THE THIRD OPTION is to try to obtain recognition of the fetal right to life as a constitutionally-protected right through the courts. The major problem with this approach is not that the U.S. Supreme Court is unlikely to recognize a fetal right to life as one of the unenumerated rights protected by the Fourteenth Amendment’s Due Process Clause. Based on the majority opinion’s reading of the common law and nineteenth-century state statutes in Dobbs, the conservative justices may welcome such an argument.

Instead, the problem is that recognition of this right probably would not empower the Court to require states to make abortion illegal, or empower Congress to pass legislation requiring the same.

The reason is the so-called “state action” doctrine: the fairly well-established principle that the Fourteenth Amendment protects against state-caused harms, not harms caused by private actors. If the Supreme Court were to recognize a fetal right to life, it could on that basis prevent state institutions from performing abortions, and perhaps even private institutions that receive state or federal funding. But it could not prevent a private clinic from performing abortions.

Ironically, it has always been the more liberal justices who have played fast and loose with the state action doctrine; in United States v. Guest (1966), for example, a majority of the Warren Court concluded that the Fourteenth Amendment empowers Congress to outlaw purely private discrimination in some circumstances. In United States v. Morrison (2000), five conservative justices — including Justice Thomas — disavowed Guest in ruling that Congress did not have the power under the Fourteenth Amendment to enact the Violence Against Women Act, which allowed victims of gender-motivated violence to sue perpetrators in federal court. Such violence by private actors, the Court held, did not fall within the purview of the Fourteenth Amendment’s grant of congressional power. Could today’s conservative Court revive Guest in order to affirmatively require states to prevent private actors from violating fetus’ rights to life? Perhaps the Court will suddenly find itself less impressed with the moral distinction between act and omission, or between the state doing harm rather than allowing harm to occur.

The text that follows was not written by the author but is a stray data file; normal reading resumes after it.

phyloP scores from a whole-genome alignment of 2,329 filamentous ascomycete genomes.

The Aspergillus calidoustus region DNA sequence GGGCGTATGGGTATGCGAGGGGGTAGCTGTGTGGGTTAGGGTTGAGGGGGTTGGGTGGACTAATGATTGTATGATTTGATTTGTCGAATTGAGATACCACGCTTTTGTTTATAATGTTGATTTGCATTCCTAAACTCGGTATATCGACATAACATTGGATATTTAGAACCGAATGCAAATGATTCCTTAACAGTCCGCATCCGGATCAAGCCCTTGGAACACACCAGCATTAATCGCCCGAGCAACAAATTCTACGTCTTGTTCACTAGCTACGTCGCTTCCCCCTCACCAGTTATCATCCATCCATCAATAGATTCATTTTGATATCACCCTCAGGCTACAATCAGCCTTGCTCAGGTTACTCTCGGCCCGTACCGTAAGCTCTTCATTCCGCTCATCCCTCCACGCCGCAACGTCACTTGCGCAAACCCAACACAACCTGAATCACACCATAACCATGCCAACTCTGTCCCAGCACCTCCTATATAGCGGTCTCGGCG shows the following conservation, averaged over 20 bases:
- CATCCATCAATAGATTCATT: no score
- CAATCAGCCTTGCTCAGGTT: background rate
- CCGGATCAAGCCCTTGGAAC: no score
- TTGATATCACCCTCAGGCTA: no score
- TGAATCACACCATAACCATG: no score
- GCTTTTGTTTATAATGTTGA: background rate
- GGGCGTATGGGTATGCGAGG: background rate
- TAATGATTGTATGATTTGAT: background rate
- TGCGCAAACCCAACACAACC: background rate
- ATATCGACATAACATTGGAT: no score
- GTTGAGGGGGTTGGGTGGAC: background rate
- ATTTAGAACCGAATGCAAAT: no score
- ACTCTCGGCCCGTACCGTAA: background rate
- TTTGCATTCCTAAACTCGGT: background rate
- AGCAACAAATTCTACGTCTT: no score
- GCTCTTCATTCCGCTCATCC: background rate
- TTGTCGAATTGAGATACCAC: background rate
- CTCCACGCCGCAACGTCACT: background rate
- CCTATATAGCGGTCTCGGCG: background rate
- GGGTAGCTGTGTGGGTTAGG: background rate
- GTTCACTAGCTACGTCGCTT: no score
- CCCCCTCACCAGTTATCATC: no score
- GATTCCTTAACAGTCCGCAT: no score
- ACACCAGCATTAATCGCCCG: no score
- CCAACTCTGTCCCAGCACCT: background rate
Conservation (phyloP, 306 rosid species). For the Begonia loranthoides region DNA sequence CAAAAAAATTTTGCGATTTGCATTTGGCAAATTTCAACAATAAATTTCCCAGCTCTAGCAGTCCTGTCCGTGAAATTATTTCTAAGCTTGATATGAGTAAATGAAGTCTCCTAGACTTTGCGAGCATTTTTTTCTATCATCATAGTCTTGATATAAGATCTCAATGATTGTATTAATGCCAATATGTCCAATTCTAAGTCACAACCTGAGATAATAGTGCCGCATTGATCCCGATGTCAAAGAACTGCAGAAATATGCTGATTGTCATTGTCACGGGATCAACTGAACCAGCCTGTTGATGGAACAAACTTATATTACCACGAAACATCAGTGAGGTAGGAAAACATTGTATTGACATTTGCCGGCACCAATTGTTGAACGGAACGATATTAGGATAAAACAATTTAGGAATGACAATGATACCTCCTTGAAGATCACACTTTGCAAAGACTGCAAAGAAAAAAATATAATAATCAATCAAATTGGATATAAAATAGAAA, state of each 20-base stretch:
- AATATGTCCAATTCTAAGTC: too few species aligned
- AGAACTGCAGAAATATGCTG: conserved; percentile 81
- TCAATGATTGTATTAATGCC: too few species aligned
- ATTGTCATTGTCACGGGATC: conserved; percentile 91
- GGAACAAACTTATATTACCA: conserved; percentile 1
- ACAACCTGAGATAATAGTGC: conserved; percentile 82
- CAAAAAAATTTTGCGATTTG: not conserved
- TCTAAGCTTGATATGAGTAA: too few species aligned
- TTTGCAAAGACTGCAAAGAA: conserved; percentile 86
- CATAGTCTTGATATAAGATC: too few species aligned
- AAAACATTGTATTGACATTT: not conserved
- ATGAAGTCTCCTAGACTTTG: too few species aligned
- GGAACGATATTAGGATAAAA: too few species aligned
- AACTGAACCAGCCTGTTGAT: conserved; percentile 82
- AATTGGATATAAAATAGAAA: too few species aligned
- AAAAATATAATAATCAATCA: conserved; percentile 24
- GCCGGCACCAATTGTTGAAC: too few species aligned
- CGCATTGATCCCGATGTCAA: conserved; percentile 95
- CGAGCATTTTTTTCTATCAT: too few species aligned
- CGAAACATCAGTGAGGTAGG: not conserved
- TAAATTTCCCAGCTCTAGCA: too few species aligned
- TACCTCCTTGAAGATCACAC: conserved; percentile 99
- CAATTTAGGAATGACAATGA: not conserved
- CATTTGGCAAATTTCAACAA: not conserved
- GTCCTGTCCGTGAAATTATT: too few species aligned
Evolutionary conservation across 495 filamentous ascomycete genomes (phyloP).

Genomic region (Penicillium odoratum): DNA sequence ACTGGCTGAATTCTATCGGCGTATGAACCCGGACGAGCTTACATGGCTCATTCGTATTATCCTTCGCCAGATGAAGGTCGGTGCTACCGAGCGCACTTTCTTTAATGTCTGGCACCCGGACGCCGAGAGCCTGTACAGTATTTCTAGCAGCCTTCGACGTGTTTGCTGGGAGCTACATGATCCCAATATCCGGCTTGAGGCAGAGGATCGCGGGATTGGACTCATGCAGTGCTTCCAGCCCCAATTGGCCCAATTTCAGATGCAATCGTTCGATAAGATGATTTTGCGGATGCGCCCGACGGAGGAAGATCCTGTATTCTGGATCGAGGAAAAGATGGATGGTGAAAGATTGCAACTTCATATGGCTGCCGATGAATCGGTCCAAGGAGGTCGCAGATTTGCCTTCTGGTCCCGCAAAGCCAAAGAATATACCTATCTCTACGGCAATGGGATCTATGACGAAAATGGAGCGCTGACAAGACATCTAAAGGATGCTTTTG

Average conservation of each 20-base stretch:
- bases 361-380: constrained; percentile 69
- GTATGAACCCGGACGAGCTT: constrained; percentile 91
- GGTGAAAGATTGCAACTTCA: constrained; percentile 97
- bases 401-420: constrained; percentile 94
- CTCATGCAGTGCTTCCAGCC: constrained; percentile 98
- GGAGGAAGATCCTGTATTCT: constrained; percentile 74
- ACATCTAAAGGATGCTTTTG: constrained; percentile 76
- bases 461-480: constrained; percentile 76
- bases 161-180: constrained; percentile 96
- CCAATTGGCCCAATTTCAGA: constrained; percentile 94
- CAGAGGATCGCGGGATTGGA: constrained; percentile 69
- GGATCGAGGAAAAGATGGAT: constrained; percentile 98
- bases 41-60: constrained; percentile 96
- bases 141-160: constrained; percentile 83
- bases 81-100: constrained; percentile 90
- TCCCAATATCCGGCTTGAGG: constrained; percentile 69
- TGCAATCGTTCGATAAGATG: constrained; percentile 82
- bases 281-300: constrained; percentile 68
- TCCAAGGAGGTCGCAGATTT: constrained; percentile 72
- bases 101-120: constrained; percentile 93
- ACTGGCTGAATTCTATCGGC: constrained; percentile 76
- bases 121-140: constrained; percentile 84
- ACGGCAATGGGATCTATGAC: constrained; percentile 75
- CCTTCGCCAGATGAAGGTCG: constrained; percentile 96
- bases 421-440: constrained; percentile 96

THE FINAL OPTION is to pursue a constitutional amendment enshrining the fetal right to life. The major disadvantage of this approach is political: any constitutional amendment must garner a two-thirds majority vote in the House and Senate, plus ratification by at least thirty-eight states. Even if all twenty-nine states that have demonstrated “hostility” to abortion rights were to ratify such an amendment, that would still be nine states short. But to paraphrase Harold Macmillan, the essence of politics is events; it is not outside the realm of possibility that events could change the political complexion of nine states in a more anti-abortion direction. A major advantage of this approach is that no pre-existing limitation on Congress’s power, such as the state action doctrine, can constrain the reach of a new amendment. In addition, once a constitutional amendment is passed, it can only be repealed by another amendment. Only one amendment — the Eighteenth — has ever been repealed.

Although it seems highly likely that the anti-abortion movement will pursue at least one of these options, advocates might do well to consider the fate of the temperance movement after national prohibition was passed. Where once temperance, true to its name, had denoted to the public mind something like moderation in alcohol consumption, with the nationwide coercive imposition of prohibition it came to be associated with fanaticism and even bigotry. After the Eighteenth Amendment was repealed in 1933, the temperance movement disappeared from the political scene, likely never to return. For better or worse, Americans are, most of them, moderates; they recoil from moral extremism. Moreover, a majority say that abortion should be legal at least in the first trimester. Thus, in seeking a hardline national policy, the anti-abortion movement may very well overplay its hand.

Benjamin Rossi received his PhD in philosophy from the University of Notre Dame. His primary research interests are in ethics, moral responsibility, and political philosophy. He currently attends Duke Law School.
Related Stories